By putting an appropriate pointer in the warm-reset vector, setting the shutdown code to 0Ah, then
causing an INIT, the BIOS (or the operating system) can cause the current processor to jump
immediately to any location. Because all processors in an MP system share the same system
memory, and because the INIT IPI gives one processor the power to cause an INIT at another, the
operating system can cause any processor to jump immediately to any location.
STARTUP IPIs are
with trigger mode set to edge and delivery mode set to "110" (bits 8 through 10 of the ICR).
The STARTUP IPI causes the target processor to start executing in Real Mode from address
000VV000h, where VV is an 8-bit vector that is part of the IPI message. Startup vectors are
limited to a 4-kilobyte page boundary in the first megabyte of the address space. Vectors A0-BF
are reserved; do not use vectors in this range. STARTUP IPIs are not maskable, do not cause any
change of state in the target processor (except for the change to the instruction pointer), and can be
only one time after RESET or after an INIT IPI reception or pin
neither requires the targeted APIC to be enabled nor the interrupt table to be programmed. If the
target processor is in the
to leave that state and start executing.
For an operating system to use a STARTUP IPI to wake up an AP, the address of the AP
initialization routine (or of a branch to that routine) must be in the form of 000VV000h. Sending a
STARTUP IPI with VV as its vector causes the AP to jump immediately to and begin executing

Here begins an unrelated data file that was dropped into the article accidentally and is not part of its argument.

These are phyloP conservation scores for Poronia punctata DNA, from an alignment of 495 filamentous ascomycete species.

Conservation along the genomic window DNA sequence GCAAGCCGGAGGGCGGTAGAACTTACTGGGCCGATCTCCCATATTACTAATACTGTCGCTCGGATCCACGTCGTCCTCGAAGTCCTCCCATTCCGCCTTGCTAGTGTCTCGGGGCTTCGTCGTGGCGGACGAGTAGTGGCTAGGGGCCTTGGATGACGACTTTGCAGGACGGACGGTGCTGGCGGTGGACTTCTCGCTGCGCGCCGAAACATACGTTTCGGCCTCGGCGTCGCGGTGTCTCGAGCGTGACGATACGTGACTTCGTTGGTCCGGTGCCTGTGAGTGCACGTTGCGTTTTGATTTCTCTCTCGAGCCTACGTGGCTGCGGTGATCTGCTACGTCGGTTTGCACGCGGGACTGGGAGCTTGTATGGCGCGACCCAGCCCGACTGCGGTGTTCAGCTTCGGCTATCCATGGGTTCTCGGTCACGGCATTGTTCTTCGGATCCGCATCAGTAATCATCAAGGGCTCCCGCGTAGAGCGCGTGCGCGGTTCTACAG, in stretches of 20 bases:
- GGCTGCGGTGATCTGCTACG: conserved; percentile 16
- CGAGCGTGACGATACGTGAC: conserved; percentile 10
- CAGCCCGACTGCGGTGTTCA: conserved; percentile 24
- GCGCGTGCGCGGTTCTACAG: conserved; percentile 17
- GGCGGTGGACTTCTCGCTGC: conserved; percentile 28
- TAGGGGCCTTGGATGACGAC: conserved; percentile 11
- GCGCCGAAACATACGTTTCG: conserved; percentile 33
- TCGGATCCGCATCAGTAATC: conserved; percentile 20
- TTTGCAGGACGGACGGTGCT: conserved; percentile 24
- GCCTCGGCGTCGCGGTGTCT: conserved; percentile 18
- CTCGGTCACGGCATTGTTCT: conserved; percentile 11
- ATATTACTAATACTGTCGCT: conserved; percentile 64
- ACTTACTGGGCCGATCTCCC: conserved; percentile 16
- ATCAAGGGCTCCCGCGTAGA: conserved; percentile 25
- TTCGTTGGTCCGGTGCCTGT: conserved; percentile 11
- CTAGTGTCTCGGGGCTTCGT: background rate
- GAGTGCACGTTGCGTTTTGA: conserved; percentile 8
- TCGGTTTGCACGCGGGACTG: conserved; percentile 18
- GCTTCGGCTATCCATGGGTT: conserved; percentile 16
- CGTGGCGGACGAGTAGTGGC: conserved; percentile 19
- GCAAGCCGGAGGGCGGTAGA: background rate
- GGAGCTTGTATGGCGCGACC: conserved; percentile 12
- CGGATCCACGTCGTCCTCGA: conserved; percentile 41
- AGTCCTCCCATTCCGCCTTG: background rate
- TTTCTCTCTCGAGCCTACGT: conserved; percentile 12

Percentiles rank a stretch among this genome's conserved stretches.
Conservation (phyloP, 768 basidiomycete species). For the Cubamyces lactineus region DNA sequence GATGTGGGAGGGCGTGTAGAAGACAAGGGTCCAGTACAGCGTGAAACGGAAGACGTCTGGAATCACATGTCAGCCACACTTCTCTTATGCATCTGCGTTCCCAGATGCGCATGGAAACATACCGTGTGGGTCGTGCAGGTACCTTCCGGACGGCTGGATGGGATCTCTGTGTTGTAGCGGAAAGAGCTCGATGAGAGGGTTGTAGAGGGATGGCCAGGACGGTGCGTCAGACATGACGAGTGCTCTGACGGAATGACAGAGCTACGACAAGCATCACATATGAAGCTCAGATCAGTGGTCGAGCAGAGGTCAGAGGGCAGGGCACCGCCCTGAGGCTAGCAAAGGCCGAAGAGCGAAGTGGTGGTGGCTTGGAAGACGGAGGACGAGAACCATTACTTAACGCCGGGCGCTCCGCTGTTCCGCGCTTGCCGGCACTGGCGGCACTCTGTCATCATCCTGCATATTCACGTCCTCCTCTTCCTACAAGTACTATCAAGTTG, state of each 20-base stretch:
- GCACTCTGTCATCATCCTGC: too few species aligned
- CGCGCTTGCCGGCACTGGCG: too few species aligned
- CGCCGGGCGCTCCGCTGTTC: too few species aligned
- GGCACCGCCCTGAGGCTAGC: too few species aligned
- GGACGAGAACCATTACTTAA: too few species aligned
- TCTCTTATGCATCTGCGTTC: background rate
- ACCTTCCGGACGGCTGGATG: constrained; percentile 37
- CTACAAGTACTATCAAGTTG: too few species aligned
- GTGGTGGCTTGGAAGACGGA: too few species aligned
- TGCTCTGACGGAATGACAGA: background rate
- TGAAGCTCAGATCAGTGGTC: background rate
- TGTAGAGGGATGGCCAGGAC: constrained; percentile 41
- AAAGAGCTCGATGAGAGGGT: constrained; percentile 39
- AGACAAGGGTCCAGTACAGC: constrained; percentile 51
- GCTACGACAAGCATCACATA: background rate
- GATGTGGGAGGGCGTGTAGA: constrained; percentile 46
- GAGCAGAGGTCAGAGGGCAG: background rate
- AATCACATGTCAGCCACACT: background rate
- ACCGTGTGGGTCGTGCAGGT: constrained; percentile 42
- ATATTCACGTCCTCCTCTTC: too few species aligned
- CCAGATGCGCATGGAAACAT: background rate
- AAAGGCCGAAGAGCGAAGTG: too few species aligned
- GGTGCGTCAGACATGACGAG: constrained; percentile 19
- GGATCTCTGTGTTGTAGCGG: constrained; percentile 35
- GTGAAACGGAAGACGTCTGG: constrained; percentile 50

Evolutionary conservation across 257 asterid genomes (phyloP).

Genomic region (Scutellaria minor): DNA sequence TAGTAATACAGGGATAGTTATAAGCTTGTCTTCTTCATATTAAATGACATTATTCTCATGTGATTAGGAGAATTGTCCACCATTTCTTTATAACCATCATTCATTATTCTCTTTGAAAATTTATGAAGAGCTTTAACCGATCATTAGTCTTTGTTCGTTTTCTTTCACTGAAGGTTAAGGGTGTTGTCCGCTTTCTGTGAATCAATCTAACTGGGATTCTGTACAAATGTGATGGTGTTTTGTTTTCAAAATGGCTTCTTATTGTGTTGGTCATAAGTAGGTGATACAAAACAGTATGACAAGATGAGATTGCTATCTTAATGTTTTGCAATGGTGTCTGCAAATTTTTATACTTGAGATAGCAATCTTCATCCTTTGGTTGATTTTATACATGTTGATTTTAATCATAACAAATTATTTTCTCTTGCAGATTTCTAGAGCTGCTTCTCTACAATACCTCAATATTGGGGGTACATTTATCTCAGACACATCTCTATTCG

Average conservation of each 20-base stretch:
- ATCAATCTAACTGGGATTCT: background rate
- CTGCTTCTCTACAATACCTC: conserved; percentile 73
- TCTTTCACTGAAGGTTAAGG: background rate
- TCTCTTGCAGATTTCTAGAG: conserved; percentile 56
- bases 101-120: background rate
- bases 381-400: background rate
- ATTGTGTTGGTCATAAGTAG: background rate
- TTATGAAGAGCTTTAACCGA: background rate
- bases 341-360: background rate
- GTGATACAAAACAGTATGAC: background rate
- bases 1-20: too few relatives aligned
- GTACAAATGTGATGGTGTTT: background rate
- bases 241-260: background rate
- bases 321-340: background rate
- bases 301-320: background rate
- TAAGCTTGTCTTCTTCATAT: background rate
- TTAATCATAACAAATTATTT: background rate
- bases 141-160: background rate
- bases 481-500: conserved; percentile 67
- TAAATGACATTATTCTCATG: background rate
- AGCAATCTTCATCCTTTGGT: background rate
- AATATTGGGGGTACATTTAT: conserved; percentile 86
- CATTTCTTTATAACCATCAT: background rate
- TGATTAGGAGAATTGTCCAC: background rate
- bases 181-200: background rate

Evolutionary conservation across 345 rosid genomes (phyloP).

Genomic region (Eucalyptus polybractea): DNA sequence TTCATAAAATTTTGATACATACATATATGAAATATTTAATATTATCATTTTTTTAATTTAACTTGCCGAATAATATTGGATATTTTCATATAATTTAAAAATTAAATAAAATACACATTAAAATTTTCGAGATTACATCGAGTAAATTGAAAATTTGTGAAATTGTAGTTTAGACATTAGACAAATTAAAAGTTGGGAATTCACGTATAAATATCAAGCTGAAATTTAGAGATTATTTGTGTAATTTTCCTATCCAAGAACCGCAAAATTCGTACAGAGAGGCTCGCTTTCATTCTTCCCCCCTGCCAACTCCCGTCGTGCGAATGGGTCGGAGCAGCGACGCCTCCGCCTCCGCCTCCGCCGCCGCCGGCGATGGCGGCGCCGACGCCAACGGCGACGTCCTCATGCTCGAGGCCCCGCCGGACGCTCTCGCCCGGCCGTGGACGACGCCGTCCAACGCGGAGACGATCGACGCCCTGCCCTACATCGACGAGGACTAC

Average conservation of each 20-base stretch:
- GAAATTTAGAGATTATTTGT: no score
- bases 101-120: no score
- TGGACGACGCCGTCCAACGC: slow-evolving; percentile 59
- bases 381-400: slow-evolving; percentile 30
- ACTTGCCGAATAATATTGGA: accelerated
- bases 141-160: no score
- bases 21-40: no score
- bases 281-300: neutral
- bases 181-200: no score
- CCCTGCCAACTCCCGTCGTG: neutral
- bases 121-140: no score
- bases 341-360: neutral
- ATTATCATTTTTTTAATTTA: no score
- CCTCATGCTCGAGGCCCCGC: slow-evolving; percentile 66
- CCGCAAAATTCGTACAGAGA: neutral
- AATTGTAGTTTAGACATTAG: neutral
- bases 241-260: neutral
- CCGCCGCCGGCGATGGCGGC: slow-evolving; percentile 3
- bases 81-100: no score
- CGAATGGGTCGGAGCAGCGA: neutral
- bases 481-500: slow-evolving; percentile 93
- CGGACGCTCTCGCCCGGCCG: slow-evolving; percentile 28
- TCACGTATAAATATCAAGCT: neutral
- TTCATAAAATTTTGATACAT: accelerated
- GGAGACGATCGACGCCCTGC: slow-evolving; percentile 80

the operating system's AP initialization routine.
The operating system should not issue a STARTUP IPI to an 82489DX since the STARTUP IPI
will be ignored instead of forcing the targeted processor to execute from the given address.
An AP may be shut down by itself, by the BSP, or by another active AP. Shutting down an AP
with an active task or a bound device driver is not permitted. Only the BSP may shut itself down,
and it must be the last processor to shut down.
There are several possible alternatives for shutdown handling. Two of the possibilities are
presented here by way of example.
In the simplest case, the operating system can define an IPI for shutting down and taking APs off-
line. The exact usage and behavior of an IPI that is defined for this purpose is operating system
specific and is not defined in this specification.
Should the BSP need to take an AP off-line or to place the AP back into a HALT state, the BSP
can also use the INIT IPI with Warm Restart. The operating system places the address of a HLT
instruction in the warm-reset vector (40:67), sets the CMOS shut-down code to 0Ah, then sends an
INIT IPI to the AP. The INIT IPI causes the AP to enter the BIOS POST routine, where it
immediately jumps to the warm-reset vector and executes the operating system's HLT instruction.
Only one processor can execute the shutdown routine at any given time, due to the use of the
shutdown code. The operating system must not rely on any code being executed after the delivery
used with systems based on
APICs recognize the STARTUP IPI, which is an APIC Interprocessor Interrupt
immediately after RESET or
The effect is to set
Operating System Programming Guidelines
Intel processors with local APIC versions of
assertion. A STARTUP IPI
INIT, a STARTUP IPI causes it
CS:IP to VV00:0000h.